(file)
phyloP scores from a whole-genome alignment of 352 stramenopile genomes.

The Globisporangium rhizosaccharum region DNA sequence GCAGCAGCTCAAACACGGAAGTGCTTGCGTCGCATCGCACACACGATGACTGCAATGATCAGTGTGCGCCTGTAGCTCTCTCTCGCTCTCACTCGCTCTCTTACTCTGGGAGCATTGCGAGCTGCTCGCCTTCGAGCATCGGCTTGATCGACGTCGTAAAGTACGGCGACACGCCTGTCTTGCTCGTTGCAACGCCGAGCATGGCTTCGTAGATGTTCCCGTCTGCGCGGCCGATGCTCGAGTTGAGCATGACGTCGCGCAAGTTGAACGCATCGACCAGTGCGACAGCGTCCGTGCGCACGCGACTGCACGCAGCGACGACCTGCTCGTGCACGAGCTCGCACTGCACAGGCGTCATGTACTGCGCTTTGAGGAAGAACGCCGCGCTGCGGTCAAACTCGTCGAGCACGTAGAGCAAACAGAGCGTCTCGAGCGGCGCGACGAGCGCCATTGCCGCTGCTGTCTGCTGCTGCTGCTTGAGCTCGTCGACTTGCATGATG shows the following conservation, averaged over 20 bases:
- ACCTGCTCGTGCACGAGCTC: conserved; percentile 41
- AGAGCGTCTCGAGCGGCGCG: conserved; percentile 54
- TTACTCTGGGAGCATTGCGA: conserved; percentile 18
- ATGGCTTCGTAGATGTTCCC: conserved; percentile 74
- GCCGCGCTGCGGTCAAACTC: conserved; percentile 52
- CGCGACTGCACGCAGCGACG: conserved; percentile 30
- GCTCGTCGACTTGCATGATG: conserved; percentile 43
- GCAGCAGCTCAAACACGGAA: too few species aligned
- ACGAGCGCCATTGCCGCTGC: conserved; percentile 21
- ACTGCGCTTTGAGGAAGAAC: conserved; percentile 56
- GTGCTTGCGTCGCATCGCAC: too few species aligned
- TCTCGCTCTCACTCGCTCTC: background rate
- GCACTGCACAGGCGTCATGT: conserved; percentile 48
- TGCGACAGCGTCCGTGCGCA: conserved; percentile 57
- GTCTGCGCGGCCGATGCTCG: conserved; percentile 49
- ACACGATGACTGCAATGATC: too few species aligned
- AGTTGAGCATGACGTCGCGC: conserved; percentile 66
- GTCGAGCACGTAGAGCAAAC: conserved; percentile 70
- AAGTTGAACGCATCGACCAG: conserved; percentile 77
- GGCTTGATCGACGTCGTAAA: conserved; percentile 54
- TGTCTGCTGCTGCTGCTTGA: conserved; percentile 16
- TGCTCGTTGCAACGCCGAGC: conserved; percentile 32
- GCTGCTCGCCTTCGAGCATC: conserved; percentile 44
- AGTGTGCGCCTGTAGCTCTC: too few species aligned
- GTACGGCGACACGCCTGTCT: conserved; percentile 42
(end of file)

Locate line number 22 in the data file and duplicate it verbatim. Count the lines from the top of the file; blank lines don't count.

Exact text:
- GGCTTGATCGACGTCGTAAA: conserved; percentile 54